Richard - No Goal
Even with an array of scoring, the Lions had a tough break Friday evening.
As the first period was coming to an end, Dylan Richard made a beautiful play, kept his focus on the net and beat the Crusaders' goalie, appearing to break up the scoreless game.
Moments later, the officials reviewed the call, disallowed the goal and sent Richard to the box for goaltender interference.
"That was a weird play, but I guess I got it around our blue line," explained Richard. "It was nice back pressure by Rick [DeRosa] and Scooter [Conway] there. I mean, I just chipped it by the D-man, made a slip passed him, opened the net and tucked it around the goalie.
"I didn't think I interfered with him enough to cause a penalty and disallow the goal, but I know that's a point of emphasis this year with the refs. It's a tough break, but we managed. I was just laughing because it's a tough break and you can't do much about it."
Gadowsky's thoughts on the disallowed goal were clear. The coach was very animated when discussing the play with the referees as he tried to understand why his team was suddenly on the penalty kill for what he believed to be a beautiful play.
"The explanation was that right now in the NCAA, a point of emphasis is goaltender interference," Gadowsky said. "The explanation was that Dylan Richard interfered with the goaltender. I don't agree with that at all, and I'm very anxious to see what the league says about it after they see the tape. To me, that was probably the prettiest goal we've scored all year."
Conway - First NCAA Goal
Quickly skating into the offensive zone during the third period of Sunday afternoon's game, Scott Conway had the puck on his stick and determination on his side.
The forward, who had already notched two assists, was hungry for his first collegiate goal.
He skated at the defender, pushing the puck left while moving right, and then took off toward the Holy Cross net. Conway placed the puck perfectly in the upper corner, giving Penn State a four-goal lead.
"I remember getting the pass from [Eric] Scheid as I tried to split the D there," explained Conway. "I didn't quite do it, so I just tried to beat the guy so I could just try to push it forward. Then he got confused, I think, and couldn't find the puck.
"I ended up on the puck side. The goalie slid over a little too far, so I brought it back to the other side and luckily it went in."
Mere minutes later, the freshman buried a second goal on the power play, sealing Holy Cross's fate and the series sweep.
In a game filled with impressive goal scoring by all, Conway's first NCAA goal did not disappoint.
"That was actually a big time goal," said Gadowsky. "He's got such quick hands and a real hunger to score. You saw it on that play. That was a big time goal."
Conway turned in a four-point performance in the series' second game, giving Penn State fans a glimpse of his skill level and hockey sense.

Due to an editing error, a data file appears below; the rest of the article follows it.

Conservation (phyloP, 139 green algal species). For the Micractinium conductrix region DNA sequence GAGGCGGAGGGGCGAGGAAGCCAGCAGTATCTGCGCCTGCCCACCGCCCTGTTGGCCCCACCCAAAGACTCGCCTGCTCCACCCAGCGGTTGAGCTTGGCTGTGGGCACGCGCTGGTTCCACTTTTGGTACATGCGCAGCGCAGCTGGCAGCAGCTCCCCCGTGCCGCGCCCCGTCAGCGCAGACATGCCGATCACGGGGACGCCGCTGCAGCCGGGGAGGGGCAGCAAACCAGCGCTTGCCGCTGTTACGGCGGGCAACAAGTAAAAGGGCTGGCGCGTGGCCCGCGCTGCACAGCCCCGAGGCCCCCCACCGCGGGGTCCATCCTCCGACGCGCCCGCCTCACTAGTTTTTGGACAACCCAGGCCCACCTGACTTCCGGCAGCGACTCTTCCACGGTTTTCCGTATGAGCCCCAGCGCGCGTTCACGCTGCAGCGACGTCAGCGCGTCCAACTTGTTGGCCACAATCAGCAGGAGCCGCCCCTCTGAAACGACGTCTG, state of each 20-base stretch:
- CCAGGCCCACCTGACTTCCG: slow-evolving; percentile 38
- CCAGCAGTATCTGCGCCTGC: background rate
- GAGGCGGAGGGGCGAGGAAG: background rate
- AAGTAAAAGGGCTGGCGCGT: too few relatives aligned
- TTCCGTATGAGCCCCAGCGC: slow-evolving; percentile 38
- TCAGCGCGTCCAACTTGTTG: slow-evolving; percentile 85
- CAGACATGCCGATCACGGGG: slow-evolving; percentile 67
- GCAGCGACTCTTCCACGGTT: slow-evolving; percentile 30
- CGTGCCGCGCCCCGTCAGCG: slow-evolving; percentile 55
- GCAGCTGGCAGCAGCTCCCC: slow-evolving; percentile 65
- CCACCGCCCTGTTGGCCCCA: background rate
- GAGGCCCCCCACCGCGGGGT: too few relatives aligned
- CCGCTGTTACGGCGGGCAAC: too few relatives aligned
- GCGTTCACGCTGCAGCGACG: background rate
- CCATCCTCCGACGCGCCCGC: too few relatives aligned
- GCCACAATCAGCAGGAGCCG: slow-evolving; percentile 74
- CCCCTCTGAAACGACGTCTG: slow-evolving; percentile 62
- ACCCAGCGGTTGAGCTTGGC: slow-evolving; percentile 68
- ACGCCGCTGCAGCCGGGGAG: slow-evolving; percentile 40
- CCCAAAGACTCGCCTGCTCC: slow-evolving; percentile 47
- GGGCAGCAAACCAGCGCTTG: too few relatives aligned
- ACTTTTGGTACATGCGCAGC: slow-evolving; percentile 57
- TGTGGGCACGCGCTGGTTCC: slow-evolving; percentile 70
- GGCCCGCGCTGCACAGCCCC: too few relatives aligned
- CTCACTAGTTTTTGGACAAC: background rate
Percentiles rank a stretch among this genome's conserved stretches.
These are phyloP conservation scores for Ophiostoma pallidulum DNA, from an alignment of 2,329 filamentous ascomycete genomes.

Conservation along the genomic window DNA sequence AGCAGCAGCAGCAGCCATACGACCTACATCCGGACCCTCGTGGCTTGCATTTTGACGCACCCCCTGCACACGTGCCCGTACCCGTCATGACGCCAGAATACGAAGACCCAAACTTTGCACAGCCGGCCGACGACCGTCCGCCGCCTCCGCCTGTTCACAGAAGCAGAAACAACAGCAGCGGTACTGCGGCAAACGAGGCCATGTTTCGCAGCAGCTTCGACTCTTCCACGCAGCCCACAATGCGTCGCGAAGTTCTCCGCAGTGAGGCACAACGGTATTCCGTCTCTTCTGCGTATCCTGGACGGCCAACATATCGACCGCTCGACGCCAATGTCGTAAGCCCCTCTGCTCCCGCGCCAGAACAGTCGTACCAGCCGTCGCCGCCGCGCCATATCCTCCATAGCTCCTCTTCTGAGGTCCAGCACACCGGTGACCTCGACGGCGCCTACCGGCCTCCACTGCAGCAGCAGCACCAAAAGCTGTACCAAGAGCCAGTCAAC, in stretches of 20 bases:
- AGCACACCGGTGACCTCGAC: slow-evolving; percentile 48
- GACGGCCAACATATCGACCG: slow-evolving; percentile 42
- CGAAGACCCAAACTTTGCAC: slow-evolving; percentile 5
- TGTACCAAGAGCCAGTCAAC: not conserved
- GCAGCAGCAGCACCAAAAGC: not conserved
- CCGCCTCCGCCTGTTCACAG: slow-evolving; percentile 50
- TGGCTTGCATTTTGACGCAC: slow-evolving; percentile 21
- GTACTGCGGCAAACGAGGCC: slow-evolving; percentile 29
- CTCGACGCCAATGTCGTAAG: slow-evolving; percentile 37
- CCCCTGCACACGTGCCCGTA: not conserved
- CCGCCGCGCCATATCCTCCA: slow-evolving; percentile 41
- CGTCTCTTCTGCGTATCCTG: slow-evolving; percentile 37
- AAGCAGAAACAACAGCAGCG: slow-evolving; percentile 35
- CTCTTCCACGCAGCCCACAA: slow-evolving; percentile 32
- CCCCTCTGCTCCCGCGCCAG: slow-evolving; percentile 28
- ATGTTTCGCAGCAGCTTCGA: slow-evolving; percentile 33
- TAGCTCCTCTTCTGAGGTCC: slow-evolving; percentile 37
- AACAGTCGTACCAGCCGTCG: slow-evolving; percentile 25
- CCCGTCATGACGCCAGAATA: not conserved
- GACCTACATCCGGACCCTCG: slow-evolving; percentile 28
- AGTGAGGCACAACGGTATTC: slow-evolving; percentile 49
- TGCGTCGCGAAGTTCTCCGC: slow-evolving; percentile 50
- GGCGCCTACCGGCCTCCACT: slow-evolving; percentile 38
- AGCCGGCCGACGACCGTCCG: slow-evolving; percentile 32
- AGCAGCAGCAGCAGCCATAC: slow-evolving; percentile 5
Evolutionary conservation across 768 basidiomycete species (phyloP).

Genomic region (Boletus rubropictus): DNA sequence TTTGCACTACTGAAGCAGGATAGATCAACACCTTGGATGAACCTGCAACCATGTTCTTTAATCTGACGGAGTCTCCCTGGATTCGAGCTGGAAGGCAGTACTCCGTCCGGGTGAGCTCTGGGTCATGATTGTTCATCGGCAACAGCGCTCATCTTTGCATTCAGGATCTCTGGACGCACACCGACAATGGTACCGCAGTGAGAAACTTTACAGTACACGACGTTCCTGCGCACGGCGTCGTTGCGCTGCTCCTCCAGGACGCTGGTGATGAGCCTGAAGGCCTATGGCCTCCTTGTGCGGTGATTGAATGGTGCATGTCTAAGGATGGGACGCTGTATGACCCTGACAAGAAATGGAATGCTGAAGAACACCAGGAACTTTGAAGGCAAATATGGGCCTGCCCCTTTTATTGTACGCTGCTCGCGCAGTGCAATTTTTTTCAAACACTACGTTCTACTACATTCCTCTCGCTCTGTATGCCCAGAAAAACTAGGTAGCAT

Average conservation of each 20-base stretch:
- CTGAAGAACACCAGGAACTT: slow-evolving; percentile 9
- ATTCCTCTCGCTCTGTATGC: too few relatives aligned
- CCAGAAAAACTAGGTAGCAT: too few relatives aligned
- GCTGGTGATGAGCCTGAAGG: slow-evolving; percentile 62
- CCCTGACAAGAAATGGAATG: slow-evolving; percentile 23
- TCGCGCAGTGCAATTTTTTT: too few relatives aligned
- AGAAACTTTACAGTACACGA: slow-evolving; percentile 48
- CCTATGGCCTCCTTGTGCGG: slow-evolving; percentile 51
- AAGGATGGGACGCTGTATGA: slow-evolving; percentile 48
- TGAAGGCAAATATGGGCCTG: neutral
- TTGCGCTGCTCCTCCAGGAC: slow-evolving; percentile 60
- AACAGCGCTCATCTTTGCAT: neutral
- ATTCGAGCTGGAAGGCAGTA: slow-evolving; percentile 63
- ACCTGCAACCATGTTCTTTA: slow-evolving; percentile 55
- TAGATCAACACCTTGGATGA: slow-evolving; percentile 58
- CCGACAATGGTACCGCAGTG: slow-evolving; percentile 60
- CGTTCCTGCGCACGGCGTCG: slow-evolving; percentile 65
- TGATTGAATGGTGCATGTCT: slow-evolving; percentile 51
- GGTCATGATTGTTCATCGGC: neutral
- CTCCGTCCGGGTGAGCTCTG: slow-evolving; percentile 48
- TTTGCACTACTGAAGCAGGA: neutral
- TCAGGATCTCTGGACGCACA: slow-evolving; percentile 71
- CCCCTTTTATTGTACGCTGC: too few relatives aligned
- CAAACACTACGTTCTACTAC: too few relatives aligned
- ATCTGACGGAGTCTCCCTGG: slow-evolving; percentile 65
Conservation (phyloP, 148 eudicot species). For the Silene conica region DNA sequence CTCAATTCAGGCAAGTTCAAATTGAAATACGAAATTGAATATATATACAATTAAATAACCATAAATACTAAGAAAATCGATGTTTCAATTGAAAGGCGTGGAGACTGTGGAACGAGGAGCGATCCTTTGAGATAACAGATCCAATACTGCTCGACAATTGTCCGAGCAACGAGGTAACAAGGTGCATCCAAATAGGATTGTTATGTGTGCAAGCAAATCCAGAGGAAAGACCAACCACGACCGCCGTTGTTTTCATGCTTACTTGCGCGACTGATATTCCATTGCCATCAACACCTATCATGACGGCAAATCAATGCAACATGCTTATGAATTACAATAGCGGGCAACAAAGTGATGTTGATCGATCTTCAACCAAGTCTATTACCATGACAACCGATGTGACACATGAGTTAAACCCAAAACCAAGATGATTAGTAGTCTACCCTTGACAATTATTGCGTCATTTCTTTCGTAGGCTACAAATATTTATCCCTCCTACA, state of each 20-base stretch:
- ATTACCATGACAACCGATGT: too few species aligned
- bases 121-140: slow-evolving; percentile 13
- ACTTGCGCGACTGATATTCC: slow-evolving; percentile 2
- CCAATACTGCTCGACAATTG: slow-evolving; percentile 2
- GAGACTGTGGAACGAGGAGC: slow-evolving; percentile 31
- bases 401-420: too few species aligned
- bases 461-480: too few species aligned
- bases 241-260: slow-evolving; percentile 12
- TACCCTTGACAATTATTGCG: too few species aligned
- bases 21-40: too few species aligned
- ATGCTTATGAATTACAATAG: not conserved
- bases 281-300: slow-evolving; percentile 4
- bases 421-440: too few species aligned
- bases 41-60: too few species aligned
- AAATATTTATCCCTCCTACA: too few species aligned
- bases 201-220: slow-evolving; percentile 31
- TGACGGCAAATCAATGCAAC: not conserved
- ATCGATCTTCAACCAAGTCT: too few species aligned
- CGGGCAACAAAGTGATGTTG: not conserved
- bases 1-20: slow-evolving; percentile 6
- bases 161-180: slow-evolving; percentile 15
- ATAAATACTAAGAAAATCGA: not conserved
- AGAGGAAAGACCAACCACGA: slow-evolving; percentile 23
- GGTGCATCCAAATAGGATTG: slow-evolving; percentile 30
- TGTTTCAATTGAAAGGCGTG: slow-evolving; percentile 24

Friedman - First Goal Against an NCAA Team
Senior Jacob Friedman laced up his skates and took the ice Sunday for his first game of the season.
He was sure to make the most of his ice time.
Just over two minutes after celebrating Conway's tally, fans in Pegula Ice Arena once again rose to their feet to applaud another goal, Friedman's first against an NCAA Division I team.
"You can't find a better locker room guy, and I think there's not a guy on the team that doesn't love him," said Bailey of his teammate. "I think when you see a guy like that who is always working hard, he does everything the coach asks and he finally gets one in after all these years of trying. I think he's had all the opportunities, plays well, and I think it gets the guys excited for sure."
Friedman's last Nittany Lion goal came during the 2012-'13 season. Last year, he posted two assists.
Holding the puck Friedman scored with in his hands, Gadowsky could not say enough about the team's excitement for the senior.
"It's not often the bench goes nuts in a 5-1, 6-1 game, but the bench was so pumped for him," Gadowsky said. "He is just such a tremendous teammate and such a tremendous person. I guarantee every guy on the team was so excited for him, more than even when they score themselves.
"The whole team was just so pumped that he scored. He's such a great person. He's such a great teammate. That was awesome to see."
UNIVERSITY PARK, Pa. - Pressure is nothing new for David Goodwin.
Ending last season second in scoring for the Nittany Lions, the sophomore knows expectations for this season are high, but he wouldn't have it any other way.
"I'm looked upon to put the puck in the net and to help other people put the puck in the net," the forward said. "I think there's always, at whatever level or whatever age I am, there's going to be pressure, but I like it. I like being one of the guys that's looked upon. Hopefully I can have another good year."
To prepare for his second year donning the Blue and White, the sophomore put forth the extra effort during the offseason, working on the little things that will help to further elevate his level of play.
With four points in four game this season, Goodwin has not disappointed.
"My conditioning was probably my biggest thing," said Goodwin of what he needed to improve. "Obviously with playing consistently, you need to be at your best shape you can, so that was a big point of emphasis for me and on my shot.